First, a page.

- Press the down cross key to change the White Balance setting. The White Balance control enables you to ensure that colors are rendered accurately. The White Balance setting is also off-limits unless the Mode dial is set to P, Tv, Av, or M.
- Playback button: Press this button to switch the camera into picture-review mode.
- Menu button: Press this button to access the camera menus.
- Wi-Fi indicator: This lamp lights to indicate an active Wi-Fi connection.
- Card access light: This light glows while the camera is recording data to the memory card. Don’t power off the camera or remove the memory card while the light is lit; you may damage the card or camera.
Front-left features of the Canon EOS Rebel T7/2000D
The front-left side of the camera sports three important features, labeled in the following figure:
- Lens-release button: Press this button to disengage the lens from the lens mount so that you can remove it from the camera. While pressing the button, rotate the lens toward the shutter-button side of the camera to dismount the lens.
- Microphone: This cluster of holes leads to the camera’s microphone.
- NFC mark: Labeled here, this mark indicates where the camera emits the signal that enables your camera to communicate wirelessly to a smartphone or tablet via Near Field Communication technology.
- Connection ports: Hidden under the cover labeled port access door in the preceding figure are inputs for connecting the camera to various devices. The following figure labels each connection.
- Remote-control terminal: You can attach a remote-control unit such as the Canon Remote Switch RS-60E3 wired controller here.
The RS-60E3 currently sells for about $20 and is a worthwhile investment for long-exposure shooting (such as nighttime shots and fireworks). By using the remote control, you eliminate the chance that the action of your finger on the shutter button moves the camera enough to blur the shot, which is especially problematic during long exposures.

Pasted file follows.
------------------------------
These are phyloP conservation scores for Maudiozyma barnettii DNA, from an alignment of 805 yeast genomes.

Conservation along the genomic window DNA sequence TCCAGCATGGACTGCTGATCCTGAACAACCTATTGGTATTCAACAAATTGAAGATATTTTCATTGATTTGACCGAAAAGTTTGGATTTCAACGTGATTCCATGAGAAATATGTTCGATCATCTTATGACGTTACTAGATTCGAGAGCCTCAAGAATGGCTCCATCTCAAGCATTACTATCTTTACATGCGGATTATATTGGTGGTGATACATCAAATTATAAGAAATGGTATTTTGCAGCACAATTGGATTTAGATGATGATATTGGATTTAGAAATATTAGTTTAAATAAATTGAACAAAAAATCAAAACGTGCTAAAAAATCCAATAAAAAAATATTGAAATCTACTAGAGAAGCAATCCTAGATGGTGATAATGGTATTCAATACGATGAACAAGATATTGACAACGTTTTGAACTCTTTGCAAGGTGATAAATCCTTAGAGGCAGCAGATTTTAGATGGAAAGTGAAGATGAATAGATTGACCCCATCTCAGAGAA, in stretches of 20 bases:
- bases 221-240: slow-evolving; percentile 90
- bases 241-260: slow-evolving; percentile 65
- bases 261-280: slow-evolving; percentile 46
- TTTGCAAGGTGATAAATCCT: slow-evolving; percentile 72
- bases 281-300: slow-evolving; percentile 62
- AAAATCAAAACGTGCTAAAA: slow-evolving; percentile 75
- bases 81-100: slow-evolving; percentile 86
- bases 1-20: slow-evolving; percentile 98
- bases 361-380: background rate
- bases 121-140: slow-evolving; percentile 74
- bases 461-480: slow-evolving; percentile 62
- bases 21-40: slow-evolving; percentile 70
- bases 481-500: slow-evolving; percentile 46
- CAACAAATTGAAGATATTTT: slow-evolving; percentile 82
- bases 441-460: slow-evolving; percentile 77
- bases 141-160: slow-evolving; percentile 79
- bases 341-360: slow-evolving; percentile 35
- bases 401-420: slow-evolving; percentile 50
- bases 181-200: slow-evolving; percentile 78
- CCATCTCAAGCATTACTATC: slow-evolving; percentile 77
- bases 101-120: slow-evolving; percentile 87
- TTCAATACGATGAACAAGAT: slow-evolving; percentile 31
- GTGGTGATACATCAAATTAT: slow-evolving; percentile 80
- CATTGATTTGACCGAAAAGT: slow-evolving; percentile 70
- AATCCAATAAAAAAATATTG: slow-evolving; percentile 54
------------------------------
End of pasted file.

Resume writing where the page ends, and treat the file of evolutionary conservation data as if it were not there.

- Digital terminal (USB port): This terminal is used for connecting your camera to a USB port on your computer so that you can download images to the computer. If your printer supports PictBridge technology, you can also print directly from the camera by connecting the two devices via their respective USB ports.
To take advantage of either option, you must buy a special USB cable. The least expensive option, the Canon IFC-400PCU cable, sells for about $15. But before you buy the cable, know that you can alternatively deliver images to your computer by using a memory-card reader.
The terminal also comes into play when you use the optional GPS receiver GP-E2; after attaching the unit to the flash hot shoe on top of the camera, you connect the unit’s cable to the digital terminal.
- HDMI terminal: For playback on a high-definition television or screen, you can connect the camera via this terminal, using an optional HDMI male to mini-C cable. You’ll pay about $50 if you buy Canon’s version, the HTC-100 cable. Shop around for better deals on third-party cables if you like.
If you turn the camera over, you find a tripod socket, which enables you to mount the camera on a tripod that uses a 1/4-inch screw, plus the chamber that holds the battery and memory card. Also found in the chamber is a connection that enables you to operate the camera using electrical power instead of battery power. To take advantage of this option, you need to buy either the AC Adapter Kit ACK-E10 or both the DC Coupler DR-E10 and the Compact Power Adapter CA-PS700. See the camera manual for specifics on running the camera on AC power.